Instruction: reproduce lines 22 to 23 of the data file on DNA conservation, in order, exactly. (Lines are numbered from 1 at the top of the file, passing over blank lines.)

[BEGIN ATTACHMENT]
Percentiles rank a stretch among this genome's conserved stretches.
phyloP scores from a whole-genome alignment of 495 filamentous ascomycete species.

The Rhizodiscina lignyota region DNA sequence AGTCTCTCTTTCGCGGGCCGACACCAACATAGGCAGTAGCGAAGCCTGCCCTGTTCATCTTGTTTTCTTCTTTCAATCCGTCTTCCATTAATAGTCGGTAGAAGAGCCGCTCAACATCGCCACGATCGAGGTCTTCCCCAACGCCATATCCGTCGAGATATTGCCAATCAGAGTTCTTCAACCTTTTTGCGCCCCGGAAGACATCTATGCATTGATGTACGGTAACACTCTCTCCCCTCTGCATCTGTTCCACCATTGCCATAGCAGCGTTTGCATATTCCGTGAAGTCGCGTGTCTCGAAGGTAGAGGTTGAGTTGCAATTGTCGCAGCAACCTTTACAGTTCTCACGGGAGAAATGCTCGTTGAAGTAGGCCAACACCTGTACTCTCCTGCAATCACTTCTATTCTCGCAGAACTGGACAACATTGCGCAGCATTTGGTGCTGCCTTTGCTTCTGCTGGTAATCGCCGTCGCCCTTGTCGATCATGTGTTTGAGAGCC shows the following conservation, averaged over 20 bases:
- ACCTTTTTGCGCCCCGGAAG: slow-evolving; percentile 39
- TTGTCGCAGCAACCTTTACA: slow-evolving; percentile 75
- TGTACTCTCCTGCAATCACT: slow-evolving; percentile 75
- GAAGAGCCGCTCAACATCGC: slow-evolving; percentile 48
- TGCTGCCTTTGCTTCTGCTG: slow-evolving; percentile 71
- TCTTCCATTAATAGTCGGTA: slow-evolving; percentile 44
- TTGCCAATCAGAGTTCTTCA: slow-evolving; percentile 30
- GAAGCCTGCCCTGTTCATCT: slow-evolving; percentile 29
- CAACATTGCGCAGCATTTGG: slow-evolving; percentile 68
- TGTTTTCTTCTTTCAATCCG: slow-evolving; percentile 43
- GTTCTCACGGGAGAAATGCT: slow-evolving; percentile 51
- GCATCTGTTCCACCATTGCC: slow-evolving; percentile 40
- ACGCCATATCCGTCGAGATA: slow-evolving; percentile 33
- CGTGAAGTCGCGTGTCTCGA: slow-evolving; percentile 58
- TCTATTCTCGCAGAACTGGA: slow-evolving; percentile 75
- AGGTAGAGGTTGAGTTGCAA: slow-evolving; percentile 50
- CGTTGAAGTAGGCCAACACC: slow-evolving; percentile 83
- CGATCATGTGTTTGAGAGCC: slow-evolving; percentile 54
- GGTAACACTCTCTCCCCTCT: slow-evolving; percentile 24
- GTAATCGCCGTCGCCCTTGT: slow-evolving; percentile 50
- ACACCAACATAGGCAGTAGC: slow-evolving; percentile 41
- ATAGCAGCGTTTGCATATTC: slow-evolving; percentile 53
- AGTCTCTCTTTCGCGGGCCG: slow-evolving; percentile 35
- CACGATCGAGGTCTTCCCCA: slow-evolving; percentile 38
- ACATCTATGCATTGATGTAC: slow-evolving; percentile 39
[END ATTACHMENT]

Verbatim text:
- GGTAACACTCTCTCCCCTCT: slow-evolving; percentile 24
- GTAATCGCCGTCGCCCTTGT: slow-evolving; percentile 50